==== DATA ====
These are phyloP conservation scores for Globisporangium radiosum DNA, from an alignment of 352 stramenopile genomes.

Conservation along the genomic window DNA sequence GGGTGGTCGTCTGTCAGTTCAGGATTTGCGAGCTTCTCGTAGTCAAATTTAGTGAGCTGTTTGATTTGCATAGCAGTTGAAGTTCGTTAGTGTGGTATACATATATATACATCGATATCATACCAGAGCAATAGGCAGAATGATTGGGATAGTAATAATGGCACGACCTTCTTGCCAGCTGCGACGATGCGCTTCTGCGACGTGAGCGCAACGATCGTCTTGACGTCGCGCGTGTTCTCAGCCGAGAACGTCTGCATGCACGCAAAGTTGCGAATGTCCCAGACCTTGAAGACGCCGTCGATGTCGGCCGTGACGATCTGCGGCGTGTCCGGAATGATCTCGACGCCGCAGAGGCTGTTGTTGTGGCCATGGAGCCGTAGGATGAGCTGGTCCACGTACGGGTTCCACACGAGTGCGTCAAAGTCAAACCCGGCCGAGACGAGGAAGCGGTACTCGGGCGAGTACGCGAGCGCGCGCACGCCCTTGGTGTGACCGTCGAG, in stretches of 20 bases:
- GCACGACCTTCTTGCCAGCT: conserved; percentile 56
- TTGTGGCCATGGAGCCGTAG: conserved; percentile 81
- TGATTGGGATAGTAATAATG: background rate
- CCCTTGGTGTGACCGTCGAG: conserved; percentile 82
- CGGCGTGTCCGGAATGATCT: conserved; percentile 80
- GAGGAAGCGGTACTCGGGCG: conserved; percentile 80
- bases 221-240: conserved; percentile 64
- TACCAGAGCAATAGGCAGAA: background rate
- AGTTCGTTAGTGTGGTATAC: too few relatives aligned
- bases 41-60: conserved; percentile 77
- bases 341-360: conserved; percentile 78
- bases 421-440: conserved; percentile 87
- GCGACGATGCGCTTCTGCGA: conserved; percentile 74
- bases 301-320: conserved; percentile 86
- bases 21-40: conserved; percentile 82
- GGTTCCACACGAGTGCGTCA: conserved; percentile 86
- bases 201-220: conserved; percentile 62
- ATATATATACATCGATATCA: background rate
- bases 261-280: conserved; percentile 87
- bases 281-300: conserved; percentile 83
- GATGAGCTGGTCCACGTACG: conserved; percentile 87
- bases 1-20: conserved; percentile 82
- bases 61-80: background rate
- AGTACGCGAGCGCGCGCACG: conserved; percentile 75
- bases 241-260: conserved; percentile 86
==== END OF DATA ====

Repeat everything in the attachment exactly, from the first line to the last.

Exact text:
These are phyloP conservation scores for Globisporangium radiosum DNA, from an alignment of 352 stramenopile genomes.

Conservation along the genomic window DNA sequence GGGTGGTCGTCTGTCAGTTCAGGATTTGCGAGCTTCTCGTAGTCAAATTTAGTGAGCTGTTTGATTTGCATAGCAGTTGAAGTTCGTTAGTGTGGTATACATATATATACATCGATATCATACCAGAGCAATAGGCAGAATGATTGGGATAGTAATAATGGCACGACCTTCTTGCCAGCTGCGACGATGCGCTTCTGCGACGTGAGCGCAACGATCGTCTTGACGTCGCGCGTGTTCTCAGCCGAGAACGTCTGCATGCACGCAAAGTTGCGAATGTCCCAGACCTTGAAGACGCCGTCGATGTCGGCCGTGACGATCTGCGGCGTGTCCGGAATGATCTCGACGCCGCAGAGGCTGTTGTTGTGGCCATGGAGCCGTAGGATGAGCTGGTCCACGTACGGGTTCCACACGAGTGCGTCAAAGTCAAACCCGGCCGAGACGAGGAAGCGGTACTCGGGCGAGTACGCGAGCGCGCGCACGCCCTTGGTGTGACCGTCGAG, in stretches of 20 bases:
- GCACGACCTTCTTGCCAGCT: conserved; percentile 56
- TTGTGGCCATGGAGCCGTAG: conserved; percentile 81
- TGATTGGGATAGTAATAATG: background rate
- CCCTTGGTGTGACCGTCGAG: conserved; percentile 82
- CGGCGTGTCCGGAATGATCT: conserved; percentile 80
- GAGGAAGCGGTACTCGGGCG: conserved; percentile 80
- bases 221-240: conserved; percentile 64
- TACCAGAGCAATAGGCAGAA: background rate
- AGTTCGTTAGTGTGGTATAC: too few relatives aligned
- bases 41-60: conserved; percentile 77
- bases 341-360: conserved; percentile 78
- bases 421-440: conserved; percentile 87
- GCGACGATGCGCTTCTGCGA: conserved; percentile 74
- bases 301-320: conserved; percentile 86
- bases 21-40: conserved; percentile 82
- GGTTCCACACGAGTGCGTCA: conserved; percentile 86
- bases 201-220: conserved; percentile 62
- ATATATATACATCGATATCA: background rate
- bases 261-280: conserved; percentile 87
- bases 281-300: conserved; percentile 83
- GATGAGCTGGTCCACGTACG: conserved; percentile 87
- bases 1-20: conserved; percentile 82
- bases 61-80: background rate
- AGTACGCGAGCGCGCGCACG: conserved; percentile 75
- bases 241-260: conserved; percentile 86